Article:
I finally decided to put my curiosity at ease as to why this was a classic and get underway with the novel, and despite being fairly slow-going in some places, in others it was actually quite interesting. Robinson Crusoe is largely renowned for being the first English novel.

Robinson Crusoe is a young man who, like many others, doesn't really know what to do with his life. He needs to join a profession, and his father is keen to get him set up in one, but Crusoe decides he wants to sail for a bit before settling down. He heads off on a short voyage from one part of the UK mainland to another, and is shocked at the violence of a storm that his ship is swept up in. 

Robinson is not put off however; he's caught the sailing bug and wants to do it again. This time it's a longer voyage. All is going well until the ship is caught up in an even bigger storm, and ends up wildly missing its destination. Instead, the group of shipmates end up being captured by an African lord, and kept as hostages. Once Crusoe finds a way out, he cannot return to England: he is in but a tiny boat, and keeps close to mainland Africa. Finally, he ends up in Brazil and sets up a plantation there.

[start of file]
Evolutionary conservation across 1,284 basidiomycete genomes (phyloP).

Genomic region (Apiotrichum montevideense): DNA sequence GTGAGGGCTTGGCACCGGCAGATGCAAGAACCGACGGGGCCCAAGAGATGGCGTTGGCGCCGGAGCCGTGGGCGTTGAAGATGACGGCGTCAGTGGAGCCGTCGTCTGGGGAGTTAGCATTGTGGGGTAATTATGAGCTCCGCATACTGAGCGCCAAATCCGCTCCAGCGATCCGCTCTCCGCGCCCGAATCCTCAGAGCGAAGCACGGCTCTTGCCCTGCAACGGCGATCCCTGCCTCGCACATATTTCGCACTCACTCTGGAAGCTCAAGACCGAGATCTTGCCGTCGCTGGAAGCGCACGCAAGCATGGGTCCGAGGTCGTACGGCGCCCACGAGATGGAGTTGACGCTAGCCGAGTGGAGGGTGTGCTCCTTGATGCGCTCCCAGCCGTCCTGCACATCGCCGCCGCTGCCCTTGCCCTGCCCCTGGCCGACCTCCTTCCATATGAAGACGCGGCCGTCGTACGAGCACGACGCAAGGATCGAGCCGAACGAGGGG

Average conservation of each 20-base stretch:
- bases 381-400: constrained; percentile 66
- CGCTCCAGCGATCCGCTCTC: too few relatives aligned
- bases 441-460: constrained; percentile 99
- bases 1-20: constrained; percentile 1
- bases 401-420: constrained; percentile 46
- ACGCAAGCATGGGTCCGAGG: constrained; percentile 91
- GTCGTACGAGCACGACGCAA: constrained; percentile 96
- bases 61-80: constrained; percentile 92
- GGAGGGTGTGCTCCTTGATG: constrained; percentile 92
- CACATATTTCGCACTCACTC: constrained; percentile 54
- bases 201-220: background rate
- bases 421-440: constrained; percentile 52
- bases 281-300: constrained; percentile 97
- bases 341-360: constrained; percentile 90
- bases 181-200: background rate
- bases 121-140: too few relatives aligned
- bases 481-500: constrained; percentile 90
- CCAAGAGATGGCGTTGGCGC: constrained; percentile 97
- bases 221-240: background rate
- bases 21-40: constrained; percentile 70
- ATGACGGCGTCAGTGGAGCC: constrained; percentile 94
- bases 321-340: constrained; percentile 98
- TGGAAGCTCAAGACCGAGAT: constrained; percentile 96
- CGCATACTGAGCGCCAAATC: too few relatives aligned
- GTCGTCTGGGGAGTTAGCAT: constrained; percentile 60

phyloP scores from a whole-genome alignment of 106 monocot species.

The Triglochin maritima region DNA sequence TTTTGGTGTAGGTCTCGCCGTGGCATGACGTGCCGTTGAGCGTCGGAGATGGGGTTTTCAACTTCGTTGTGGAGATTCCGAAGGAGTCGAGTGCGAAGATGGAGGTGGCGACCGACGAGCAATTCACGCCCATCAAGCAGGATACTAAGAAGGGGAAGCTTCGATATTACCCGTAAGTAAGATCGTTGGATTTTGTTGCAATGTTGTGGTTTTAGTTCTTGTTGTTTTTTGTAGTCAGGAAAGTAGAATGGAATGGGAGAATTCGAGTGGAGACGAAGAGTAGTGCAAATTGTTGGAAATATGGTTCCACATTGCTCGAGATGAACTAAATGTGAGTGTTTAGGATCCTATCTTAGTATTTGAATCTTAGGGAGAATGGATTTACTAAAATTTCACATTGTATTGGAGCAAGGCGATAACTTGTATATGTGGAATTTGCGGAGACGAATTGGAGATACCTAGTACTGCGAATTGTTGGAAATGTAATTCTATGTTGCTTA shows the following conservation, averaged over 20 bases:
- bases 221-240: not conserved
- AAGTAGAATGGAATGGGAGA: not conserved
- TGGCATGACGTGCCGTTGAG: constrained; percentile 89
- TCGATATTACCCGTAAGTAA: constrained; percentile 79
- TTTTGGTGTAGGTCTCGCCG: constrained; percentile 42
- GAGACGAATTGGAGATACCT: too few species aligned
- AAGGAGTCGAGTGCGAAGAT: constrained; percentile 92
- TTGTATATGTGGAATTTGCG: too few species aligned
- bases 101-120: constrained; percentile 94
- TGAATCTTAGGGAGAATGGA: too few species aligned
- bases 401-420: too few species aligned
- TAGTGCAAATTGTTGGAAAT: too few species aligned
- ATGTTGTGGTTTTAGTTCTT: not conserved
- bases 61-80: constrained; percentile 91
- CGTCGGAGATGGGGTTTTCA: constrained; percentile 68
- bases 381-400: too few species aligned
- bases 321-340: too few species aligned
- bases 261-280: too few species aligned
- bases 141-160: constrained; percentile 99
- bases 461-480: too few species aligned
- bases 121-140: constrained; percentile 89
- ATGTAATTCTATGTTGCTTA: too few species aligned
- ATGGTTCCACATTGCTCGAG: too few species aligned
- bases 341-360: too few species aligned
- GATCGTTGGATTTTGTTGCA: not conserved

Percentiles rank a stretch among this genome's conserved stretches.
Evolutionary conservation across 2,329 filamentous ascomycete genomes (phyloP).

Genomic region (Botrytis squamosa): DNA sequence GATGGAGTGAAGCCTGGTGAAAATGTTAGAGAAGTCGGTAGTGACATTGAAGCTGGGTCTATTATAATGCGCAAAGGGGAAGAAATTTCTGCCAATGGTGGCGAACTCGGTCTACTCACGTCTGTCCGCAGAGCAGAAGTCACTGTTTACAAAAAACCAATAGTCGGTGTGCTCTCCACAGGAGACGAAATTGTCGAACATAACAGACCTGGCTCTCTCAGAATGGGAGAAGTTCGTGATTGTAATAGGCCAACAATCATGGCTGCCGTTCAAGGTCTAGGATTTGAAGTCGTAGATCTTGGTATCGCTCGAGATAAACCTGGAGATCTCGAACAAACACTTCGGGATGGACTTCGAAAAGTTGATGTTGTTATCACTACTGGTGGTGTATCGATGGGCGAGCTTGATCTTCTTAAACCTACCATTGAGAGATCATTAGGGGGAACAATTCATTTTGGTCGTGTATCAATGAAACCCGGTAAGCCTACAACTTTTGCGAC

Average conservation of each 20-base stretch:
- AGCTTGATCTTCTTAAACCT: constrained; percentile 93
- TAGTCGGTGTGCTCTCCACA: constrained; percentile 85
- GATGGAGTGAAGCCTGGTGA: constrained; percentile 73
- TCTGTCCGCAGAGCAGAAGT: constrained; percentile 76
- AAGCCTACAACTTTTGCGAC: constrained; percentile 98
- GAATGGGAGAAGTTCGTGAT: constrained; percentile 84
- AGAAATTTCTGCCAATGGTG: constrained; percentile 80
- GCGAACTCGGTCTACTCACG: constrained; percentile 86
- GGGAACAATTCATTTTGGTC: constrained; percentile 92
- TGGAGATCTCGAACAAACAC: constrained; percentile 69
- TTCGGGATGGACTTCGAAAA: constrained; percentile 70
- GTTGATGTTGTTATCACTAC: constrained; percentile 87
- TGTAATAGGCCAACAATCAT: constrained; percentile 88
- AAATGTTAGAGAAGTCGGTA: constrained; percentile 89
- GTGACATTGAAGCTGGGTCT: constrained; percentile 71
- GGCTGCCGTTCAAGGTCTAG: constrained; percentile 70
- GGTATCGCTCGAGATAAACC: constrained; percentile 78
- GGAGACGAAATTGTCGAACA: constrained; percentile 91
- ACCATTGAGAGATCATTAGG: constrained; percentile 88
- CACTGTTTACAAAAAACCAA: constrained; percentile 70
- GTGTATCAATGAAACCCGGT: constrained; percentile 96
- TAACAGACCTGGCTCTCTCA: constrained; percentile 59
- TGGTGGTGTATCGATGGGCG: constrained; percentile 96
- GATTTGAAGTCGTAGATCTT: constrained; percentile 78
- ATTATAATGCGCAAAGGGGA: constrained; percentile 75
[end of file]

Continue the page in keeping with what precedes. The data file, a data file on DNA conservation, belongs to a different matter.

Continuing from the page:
Robinson is at last making some good profits, but his neighbour suggests that they go on a voyage to capture slaves from America to work on the plantations they own, and Robinson cannot resist the temptation of being on the sea once more. The ship they travel on shipwrecks off of the coast of a small island, and Robinson is the only survivor. He must adapt to life alone on this island, and the majority of the novel tracks his progress as he does this.

Have you read it? What did you think?

Tuesday, 21 February 2017

Review of 'Ruth Hall; A Domestic Tale of the Present Time' by Fanny Fern